Miranda had been prepared to expect something new from an article he had read in The New York Times.
“I read about how the musical starts at a different place — just as she was surviving the Titanic disaster,” he said. “Through the years, I have read enough about Molly Brown to know that the movie was a little bit of a fantasy. I knew she had parents — but in the movie, there is only a surrogate dad. I knew Molly Brown had kids — and in the movie, there are no kids.
“Today, people want their stories to be a more faithful to real life. In the 1960s, the studios didn’t care. So I knew that I would be seeing a more historically accurate production of the life of Molly Brown, and that did not bother me at all. The important thing to me was that I knew my favorite songs will continue.”
Beth Malone and Burke Moses in the DCPA Theatre Company’s “The Unsinkable Molly Brown.” Photo by Jennifer M. Koskinen
Miranda also offered praise for Beth Malone, the actor who plays Molly Brown — even though he admits she had an impossibly high bar to clear.
“You have to understand … There is no other woman in the world to me like Debbie Reynolds … other than my wife,” Luis said. “She is my favorite. So I had to erase Debbie Reynolds from my head.
“One of the highlights of my life was spending a night with Debbie Reynolds at her home when Lin-Manuel did In the Heights at the Pantages Theatre in Los Angeles. I literally flew out for the last night of the show, because I knew we were going to spend the night with Debbie Reynolds. She was so funny when I finally met her. She was like, ‘Oh my God, your wife is going to be jealous.’ ”
Reynolds sent Miranda home with a signed photo just for his wife. It said: “To a lovely lady who can put up with this man.”
A smitten Luis Miranda meets Debbie Reynolds at her home in Los Angeles. Photo courtesy Luis Miranda.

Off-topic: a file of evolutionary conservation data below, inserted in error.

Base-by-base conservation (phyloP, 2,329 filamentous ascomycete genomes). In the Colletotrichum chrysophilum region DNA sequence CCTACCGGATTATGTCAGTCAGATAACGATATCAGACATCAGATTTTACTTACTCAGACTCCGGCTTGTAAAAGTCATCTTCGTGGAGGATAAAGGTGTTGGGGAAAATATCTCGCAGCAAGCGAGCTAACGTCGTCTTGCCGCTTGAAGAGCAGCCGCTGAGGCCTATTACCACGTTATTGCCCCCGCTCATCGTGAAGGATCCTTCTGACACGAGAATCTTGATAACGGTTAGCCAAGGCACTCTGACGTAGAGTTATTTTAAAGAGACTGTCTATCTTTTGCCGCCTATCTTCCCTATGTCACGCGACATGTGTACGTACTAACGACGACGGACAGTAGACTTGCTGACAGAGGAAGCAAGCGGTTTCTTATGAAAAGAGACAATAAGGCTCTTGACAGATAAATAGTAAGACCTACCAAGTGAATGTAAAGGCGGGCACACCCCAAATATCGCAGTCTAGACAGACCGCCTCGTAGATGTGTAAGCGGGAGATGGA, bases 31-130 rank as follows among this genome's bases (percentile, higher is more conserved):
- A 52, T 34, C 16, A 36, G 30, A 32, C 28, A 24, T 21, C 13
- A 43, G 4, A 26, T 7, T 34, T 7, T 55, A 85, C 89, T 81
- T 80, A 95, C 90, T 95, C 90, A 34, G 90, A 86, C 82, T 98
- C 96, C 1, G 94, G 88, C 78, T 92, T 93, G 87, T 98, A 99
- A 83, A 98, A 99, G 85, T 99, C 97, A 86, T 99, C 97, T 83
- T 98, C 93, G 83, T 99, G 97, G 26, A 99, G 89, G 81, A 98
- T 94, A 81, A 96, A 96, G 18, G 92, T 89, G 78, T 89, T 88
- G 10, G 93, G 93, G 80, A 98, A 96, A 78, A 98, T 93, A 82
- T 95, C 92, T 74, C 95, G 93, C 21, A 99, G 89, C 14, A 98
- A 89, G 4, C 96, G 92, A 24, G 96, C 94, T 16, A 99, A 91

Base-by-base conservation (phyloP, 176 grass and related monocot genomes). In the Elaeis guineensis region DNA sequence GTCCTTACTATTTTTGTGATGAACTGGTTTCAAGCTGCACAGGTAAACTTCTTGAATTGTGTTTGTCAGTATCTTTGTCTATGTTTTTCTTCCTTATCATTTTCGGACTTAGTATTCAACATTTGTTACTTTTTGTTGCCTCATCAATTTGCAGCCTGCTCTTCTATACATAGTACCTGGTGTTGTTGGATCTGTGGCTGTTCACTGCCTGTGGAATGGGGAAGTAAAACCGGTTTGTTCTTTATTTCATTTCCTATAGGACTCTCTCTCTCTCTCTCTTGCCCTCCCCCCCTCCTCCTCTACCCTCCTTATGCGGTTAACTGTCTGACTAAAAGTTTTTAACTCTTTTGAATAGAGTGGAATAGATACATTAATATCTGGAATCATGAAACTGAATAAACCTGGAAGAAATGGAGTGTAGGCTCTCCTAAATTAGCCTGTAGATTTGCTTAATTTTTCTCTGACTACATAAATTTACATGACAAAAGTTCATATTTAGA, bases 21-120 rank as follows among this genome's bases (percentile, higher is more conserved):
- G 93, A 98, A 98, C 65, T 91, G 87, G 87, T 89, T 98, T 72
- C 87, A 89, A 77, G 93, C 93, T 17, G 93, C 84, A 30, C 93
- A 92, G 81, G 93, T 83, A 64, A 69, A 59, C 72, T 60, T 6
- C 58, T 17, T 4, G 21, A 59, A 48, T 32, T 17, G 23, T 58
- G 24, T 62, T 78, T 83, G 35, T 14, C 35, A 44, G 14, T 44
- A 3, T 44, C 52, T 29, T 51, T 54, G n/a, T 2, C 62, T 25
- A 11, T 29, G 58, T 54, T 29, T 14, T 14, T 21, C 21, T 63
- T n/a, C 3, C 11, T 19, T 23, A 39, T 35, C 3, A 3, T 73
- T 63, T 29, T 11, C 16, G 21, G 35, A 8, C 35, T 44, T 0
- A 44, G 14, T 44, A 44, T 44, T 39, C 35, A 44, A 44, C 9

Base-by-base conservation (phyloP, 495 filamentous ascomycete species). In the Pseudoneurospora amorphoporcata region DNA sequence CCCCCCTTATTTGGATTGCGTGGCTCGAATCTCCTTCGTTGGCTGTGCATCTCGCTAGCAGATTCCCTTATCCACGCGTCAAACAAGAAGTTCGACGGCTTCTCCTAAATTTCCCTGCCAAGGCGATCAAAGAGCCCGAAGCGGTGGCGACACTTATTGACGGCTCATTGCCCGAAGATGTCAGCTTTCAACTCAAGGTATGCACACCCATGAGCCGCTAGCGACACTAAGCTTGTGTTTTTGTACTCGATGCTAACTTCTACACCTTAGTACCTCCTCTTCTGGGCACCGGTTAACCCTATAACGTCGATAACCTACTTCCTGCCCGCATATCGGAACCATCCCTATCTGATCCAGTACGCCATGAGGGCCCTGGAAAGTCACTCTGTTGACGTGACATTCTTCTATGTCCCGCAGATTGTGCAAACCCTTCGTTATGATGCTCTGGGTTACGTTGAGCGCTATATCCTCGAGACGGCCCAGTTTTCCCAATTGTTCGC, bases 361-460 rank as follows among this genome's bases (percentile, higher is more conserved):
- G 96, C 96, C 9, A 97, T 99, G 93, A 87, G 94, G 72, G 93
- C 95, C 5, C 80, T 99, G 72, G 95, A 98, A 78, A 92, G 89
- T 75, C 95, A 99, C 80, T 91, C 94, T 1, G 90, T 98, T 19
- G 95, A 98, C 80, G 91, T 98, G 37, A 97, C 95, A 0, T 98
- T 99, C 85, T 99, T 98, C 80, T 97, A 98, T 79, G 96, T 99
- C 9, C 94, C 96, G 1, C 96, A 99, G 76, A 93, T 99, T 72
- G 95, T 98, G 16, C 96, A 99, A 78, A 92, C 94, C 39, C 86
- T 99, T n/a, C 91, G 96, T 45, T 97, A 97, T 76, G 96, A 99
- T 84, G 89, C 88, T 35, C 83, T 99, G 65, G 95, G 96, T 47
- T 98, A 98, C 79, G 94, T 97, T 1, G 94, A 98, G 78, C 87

That said, Miranda added, “Beth Malone absolutely lived up to my expectations. I enjoyed her portrayal of Molly Brown very much.”
While no one knows whether the new The Unsinkable Molly Brown’s future will take it to Broadway, Miranda certainly hopes that it does. “And if it does,” he said, “I will clearly be going to the theatre many more times to see it. But when I like something … I sort of go a little bit overboard. I saw Wicked nine times.”
But as long as the show remains in Denver, Miranda has a message to those in the Mountain Time Zone:
“I will not understand why anybody who is just a car ride away would not go to see The Unsinkable Molly Brown when I went in a plane for eight hours to see a two hour and 15-minute production,” he said. “It would be unthinkable to me that they would not go and see The Unsinkable Molly Brown.”
John Moore was named one of the 12 most influential theater critics in the U.S by American Theatre Magazine in 2011. He has since taken a groundbreaking position as the Denver Center’s Senior Arts Journalist.
The Unsinkable Molly Brown: Ticket information
The Stage Theatre
Runs through Oct. 26.
303-893-4100, or go to the Denver Center’s web site at www.denvercenter.org
Our Previous Molly Brown coverage on Denver CenterStage:
‘Molly Brown’ Meet the cast videos: